This area is called Millgate Fields, adjoining Stenner Woods, at the rear of Fletcher Moss Gardens. The day was thickly sombre and lightless. I enjoyed the walk regardless. I wanted to move, be outside, smell the air and feel some nature. There aren’t many serious walkers in Britain. People like myself who wild camp for days, trek the Pyrenees for two weeks or more. There are however many people who enjoy Sunday strolls, weekend trips, visits to the park. Walking as such is very popular.
A friend said to me a few years ago “I love living in Hulme.” To me it’s a concrete area which feels sterile and soulless, separate from nature. I walked around another development site, New Islington, about a year ago. The style is much the same. I looked down a concrete street and considered how a row of trees would transform it. It wouldn’t be expensive, wouldn’t need much work, and would have a subtle but profound effect on the feel of the area and the people living there. It’s a microcosm of a greater social ill: detachment from nature. Planners don’t even think about it. I have these thoughts as I walk the parks and nature reserves. You don’t have to climb Scafell Pike to appreciate nature if you’re not fit, well, or suited for it. It’s here at Millgate Fields.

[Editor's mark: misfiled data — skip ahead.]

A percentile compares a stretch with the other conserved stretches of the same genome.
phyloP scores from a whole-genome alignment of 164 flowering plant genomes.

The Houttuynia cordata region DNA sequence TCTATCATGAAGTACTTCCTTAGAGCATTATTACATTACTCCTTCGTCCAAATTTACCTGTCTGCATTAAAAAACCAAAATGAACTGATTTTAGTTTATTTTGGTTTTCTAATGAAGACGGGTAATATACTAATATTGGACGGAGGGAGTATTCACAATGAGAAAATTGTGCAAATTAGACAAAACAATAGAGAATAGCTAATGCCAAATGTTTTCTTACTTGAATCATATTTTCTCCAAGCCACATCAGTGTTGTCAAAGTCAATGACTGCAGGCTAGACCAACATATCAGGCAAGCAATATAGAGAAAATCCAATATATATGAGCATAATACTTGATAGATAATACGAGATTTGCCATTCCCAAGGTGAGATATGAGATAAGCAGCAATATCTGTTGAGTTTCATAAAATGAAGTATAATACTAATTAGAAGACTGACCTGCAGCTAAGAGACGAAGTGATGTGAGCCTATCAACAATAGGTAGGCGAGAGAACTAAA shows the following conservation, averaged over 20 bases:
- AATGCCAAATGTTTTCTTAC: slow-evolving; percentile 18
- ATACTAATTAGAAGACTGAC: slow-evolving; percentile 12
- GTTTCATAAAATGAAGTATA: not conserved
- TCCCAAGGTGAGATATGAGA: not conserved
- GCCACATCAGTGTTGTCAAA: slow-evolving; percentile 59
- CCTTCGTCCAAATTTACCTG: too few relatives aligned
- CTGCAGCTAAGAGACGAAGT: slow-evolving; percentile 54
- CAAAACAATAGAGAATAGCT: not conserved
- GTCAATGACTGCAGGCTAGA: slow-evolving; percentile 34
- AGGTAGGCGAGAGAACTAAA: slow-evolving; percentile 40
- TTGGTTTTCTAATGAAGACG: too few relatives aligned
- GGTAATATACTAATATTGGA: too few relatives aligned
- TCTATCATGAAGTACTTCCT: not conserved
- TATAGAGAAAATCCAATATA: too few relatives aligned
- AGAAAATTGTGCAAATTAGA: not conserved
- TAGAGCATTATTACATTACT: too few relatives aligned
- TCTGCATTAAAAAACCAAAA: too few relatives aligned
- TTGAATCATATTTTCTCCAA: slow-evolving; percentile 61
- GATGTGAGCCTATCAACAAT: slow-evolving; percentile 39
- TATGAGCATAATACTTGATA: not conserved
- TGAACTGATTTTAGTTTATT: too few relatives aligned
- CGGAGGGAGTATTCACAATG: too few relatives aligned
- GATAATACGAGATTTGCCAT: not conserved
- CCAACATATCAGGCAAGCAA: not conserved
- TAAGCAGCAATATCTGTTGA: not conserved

I reflected too on days and places such as this and the related mood. There’s no sense of openness and outlook when the grey presses in. You feel isolated and enclosed and yet inside you, something does open which doesn’t happen in the street. It’s paradoxical. Soothing, somehow, because of the quietness of the air and the ease of the walk.
Millgate Fields Runner
Saturday March 12, 2016